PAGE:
Markets & Investing

Market Overview (8/4-8/11)



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VALUATIONS MATTER: Top 4 US equity market valuation indicators, updated weekly with commentary.

S&P500 HITS ALL TIME HIGHS… meanwhile the economy is still in the toilet.

BETCHA DIDN’T KNOW… corporate profits have been flat for years. What has driven profit growth in the S&P500? Buybacks, lower tax rates, and other forms of financial engineering. Mainly buybacks. What are buybacks? Learn more in our knowledge base. The graph below shows the S&P500 storming higher (blue) while corporate profits after tax have been flat and now declined as a result of the recession. Food for thought.

a reason to consider value stocks

OK BIG TECH DOMINATES, NOW WHAT? There is still plenty of long term investing opportunity in the US. To begin, we have seen growth businesses (like Facebook, Google, and Amazon) dominate the markets the last 10 years. Since the end of 2016, growth stocks have returned ~100% whereas value stocks (knowledge base) have returned just 15%.

COVID19 IS NOT A FOREVER EVENT. The S&P500 may be hitting new all time highs but many sectors are not doing well and that is where the medium/long term opportunity exist. The most basic question to ask yourself is this: are people really never going to eat out again? Are we really never going to use gas again? Are banks becoming worthless companies that provide no value? Are humans not social animals that thrive on social contact? Will we really never, ever leave the house again?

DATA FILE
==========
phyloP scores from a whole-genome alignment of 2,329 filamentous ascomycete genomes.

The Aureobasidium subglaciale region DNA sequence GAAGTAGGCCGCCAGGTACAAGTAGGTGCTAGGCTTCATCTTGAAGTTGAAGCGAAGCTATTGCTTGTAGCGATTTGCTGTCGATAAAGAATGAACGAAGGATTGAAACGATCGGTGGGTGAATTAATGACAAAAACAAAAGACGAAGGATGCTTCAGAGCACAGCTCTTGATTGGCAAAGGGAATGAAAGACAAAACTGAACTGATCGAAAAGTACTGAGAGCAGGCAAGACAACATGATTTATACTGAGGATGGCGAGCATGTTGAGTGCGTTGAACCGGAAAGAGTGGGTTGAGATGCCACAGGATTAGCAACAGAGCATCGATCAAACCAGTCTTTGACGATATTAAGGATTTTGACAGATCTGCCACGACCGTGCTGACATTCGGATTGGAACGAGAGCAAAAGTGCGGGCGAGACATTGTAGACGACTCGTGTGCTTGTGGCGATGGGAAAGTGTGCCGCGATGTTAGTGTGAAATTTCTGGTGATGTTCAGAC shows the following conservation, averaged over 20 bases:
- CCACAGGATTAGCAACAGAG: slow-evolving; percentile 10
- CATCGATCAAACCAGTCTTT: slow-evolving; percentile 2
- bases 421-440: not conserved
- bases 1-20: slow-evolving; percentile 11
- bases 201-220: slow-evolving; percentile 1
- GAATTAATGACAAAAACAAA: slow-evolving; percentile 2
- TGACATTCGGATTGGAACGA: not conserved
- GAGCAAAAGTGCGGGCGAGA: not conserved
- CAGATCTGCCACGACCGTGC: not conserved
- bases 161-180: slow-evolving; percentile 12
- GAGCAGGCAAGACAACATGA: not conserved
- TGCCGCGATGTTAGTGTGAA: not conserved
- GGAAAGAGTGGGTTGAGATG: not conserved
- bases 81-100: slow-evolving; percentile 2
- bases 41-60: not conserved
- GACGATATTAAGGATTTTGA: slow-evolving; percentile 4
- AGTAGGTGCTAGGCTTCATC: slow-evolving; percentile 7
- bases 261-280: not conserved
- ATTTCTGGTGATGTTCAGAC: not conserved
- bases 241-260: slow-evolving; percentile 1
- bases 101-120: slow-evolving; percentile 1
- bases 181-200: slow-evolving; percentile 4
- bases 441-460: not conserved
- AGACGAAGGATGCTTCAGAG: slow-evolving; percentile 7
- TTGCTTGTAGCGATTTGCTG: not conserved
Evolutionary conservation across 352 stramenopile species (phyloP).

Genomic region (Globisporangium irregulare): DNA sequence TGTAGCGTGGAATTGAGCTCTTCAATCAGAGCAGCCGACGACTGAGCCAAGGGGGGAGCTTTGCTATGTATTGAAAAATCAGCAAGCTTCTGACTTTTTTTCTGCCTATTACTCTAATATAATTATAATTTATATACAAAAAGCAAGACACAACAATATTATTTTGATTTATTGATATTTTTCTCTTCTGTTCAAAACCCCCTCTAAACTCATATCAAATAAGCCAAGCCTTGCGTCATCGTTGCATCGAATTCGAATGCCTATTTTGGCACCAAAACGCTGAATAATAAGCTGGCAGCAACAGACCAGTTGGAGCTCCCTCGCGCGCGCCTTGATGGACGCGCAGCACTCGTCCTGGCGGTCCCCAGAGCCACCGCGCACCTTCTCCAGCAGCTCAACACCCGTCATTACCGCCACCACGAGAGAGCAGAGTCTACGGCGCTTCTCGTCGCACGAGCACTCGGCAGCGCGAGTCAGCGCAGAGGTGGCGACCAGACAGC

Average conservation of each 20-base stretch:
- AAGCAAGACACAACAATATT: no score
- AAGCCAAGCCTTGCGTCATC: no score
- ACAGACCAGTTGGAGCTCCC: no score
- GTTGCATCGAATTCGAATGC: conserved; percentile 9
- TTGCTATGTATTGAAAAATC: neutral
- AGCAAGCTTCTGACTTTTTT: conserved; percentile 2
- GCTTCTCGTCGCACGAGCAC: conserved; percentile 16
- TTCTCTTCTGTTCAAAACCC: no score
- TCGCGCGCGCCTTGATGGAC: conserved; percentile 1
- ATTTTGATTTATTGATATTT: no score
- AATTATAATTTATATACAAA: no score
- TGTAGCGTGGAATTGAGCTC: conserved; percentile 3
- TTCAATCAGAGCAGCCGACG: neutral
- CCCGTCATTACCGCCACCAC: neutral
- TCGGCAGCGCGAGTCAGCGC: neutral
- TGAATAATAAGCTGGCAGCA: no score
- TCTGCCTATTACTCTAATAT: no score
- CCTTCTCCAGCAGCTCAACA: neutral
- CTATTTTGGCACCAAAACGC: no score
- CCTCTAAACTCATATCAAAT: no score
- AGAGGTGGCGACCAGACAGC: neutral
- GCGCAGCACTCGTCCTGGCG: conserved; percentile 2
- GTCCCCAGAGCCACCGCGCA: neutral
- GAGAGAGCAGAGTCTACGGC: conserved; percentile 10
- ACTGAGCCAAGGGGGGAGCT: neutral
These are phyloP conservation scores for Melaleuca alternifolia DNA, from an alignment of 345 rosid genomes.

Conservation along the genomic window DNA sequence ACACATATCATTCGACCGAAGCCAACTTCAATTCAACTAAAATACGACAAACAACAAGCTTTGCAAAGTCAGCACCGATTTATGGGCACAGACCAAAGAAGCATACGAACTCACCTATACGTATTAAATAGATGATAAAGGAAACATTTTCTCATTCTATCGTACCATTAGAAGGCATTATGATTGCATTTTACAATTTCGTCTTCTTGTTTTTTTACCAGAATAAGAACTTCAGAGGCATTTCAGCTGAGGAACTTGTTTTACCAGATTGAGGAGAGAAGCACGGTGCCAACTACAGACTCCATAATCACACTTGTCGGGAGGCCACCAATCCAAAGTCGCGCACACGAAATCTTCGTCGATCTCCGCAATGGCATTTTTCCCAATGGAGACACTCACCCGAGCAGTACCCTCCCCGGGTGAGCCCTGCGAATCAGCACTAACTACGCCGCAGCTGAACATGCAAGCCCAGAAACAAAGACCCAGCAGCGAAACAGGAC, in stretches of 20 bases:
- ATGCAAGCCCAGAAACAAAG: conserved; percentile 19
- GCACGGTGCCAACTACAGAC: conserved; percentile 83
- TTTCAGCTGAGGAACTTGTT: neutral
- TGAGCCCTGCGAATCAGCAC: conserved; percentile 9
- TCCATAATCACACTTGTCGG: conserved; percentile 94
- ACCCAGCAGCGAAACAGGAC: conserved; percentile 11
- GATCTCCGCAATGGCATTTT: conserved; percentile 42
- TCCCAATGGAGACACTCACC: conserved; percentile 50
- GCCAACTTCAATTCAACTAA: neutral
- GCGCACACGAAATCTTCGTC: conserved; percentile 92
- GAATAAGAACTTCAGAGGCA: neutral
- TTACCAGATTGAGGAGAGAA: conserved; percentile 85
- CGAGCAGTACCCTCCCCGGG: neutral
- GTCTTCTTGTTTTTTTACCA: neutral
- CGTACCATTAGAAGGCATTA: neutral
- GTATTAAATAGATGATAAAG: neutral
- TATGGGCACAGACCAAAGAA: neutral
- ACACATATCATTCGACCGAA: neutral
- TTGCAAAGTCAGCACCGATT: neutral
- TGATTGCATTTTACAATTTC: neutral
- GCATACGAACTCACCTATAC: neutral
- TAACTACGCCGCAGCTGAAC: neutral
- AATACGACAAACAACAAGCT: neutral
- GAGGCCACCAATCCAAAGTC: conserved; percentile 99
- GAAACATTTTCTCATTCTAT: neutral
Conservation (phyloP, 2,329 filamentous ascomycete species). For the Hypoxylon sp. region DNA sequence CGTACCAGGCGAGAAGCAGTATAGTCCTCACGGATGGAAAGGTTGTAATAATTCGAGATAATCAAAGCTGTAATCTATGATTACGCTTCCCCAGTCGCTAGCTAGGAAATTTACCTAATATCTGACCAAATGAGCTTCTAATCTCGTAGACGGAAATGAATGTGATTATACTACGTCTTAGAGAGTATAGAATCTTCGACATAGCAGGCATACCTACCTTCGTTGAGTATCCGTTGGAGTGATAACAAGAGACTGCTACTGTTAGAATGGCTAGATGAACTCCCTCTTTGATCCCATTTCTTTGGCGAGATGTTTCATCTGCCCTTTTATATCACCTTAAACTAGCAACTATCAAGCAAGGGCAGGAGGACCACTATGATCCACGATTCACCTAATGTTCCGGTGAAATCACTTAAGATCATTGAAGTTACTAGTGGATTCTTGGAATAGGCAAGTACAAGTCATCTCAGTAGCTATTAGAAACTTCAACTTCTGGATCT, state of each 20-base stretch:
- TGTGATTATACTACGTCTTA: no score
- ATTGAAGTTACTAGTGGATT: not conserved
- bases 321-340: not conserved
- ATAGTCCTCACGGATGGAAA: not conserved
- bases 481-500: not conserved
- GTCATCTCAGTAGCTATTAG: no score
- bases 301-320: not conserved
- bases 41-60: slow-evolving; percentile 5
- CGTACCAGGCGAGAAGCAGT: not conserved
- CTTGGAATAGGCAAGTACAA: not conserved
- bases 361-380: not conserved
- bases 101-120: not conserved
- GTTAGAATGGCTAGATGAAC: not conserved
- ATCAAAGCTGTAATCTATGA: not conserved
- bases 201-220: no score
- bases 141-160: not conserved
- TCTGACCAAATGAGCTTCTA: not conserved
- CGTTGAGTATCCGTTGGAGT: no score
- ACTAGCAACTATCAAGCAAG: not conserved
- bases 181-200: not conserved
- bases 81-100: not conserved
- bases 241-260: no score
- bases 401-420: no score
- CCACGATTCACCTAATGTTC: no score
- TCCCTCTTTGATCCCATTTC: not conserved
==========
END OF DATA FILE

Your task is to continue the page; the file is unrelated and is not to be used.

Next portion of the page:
Financials Sector (XLF) – Still down 22.57% year to date due to the very serious economic risk with COVID. On the other hand, banks are better capitalized than ever with valuations 227% lower than the overall S&P500.

Energy Sector (XLE) – Still down 38.64% year to date due to changes in demand for oil during COVID. The risks are very real yet it presents an interesting opportunity in the long run.

Real Estate Sector (XLRE) – This ETF tracks the real estate sector and is still down 8.10% year to date. Real estate presents strong investing opportunities but requires careful vetting to avoid the massive risks with commercial real estate like office buildings.

Equal Weight S&P500 (RSP) – This ETF tracks all stocks in the S&P500 equally so each of the 500 companies in this index carry a 0.23% weight in this fund. As a result, this ETF is still down 10.58% year to date and has been generally stagnant since 2018.

High Dividend S&P500 Fund (SPYD) – This ETF invests in 60-80 high yield S&P500 stocks that includes companies like General Mills, Gilead Sciences, and AbbVie. This fund is underweight tech and overweight many industries that have fared poorly in the pandemic. Still down 28% YTD with a 5.98% dividend yield, this could present a buying opportunity for investors looking long term and beyond the COVID pandemic.

BOTTOM LINE: History shifts and an investment that delivers strong returns one decade may not deliver strong returns the next decade. During the height of the Dot Com Bubble in March 2000, growth stocks outperformed value stocks over the prior 1, 5, 10, and 15 year periods. By March 2001, value stocks regained the advantage over every one of those periods. With valuations in tech stocks as high as they are today and Congress eager to further regulate and potentially break apart these large tech businesses, we’re personally balancing our portfolio with strong value stocks/ETFs that are quite cheap relative to tech stocks instead of doubling down on extreme valuation tech stocks. Now, if tech stocks go back on sale like they did in March 2020, there may be some good opportunities but for now… probably not.